Universities can now require all students – no matter how many college credits they earned in high school – to attend summer terms under a measure headed to Gov. Rick Scott.
The measure, which was a priority of the state Board of Governors, is part of an effort to better utilize facilities during the summer. Under current law, universities can't make students attend summer terms if they have earned nine or more credits through such programs as Advanced Placement or International Baccalaureate.
Among other things, the HB 7151 also lets universities keep abandoned property instead of being required to auction it. Universities say that lets them, for instance, use abandoned bicycles as part of an on-campus loan program.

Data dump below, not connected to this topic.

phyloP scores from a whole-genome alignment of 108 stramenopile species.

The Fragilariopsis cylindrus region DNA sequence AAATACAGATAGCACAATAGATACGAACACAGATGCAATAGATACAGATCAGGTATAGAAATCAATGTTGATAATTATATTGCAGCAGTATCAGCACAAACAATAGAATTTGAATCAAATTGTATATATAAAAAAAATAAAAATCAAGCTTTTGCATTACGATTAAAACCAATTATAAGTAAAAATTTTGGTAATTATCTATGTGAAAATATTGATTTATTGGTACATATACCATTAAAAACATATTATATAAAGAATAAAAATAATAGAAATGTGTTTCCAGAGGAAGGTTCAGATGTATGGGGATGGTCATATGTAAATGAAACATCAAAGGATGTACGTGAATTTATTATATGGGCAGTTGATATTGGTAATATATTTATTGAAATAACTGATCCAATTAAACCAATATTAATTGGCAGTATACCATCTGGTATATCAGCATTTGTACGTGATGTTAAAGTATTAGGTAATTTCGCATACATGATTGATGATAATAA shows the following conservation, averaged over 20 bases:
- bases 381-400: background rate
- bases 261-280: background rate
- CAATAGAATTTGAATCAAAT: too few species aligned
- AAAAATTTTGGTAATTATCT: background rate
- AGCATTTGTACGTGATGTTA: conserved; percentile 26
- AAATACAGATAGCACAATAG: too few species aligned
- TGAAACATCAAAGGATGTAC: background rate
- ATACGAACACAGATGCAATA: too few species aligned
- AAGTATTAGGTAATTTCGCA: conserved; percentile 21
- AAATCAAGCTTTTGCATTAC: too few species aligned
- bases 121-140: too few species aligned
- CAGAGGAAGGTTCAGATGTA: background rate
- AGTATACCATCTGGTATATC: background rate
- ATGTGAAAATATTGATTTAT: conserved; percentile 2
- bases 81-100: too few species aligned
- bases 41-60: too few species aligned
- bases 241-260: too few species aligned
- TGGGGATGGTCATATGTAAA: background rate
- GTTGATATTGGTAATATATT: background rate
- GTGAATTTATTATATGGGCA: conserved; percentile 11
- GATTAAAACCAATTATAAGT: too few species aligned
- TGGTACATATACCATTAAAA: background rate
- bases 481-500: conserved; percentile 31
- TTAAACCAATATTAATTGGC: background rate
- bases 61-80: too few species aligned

The legislation requires a study to determine what students would need to score on AP exams for college credits. The Higher Education Coordinating Council, made up in part of college and university representatives, is also required to make a new set of recommendations about branch campuses and other new institutions, under the legislation.
Chancellor Frank Brogan in a statement thanked the sponsors and legislative leaders "in assisting and bolstering our state universities as we continue our work toward a more coordinated delivery system of higher education in Florida."
Posted by Jodie Tillman at 7:54:47 pm on May 05, 2011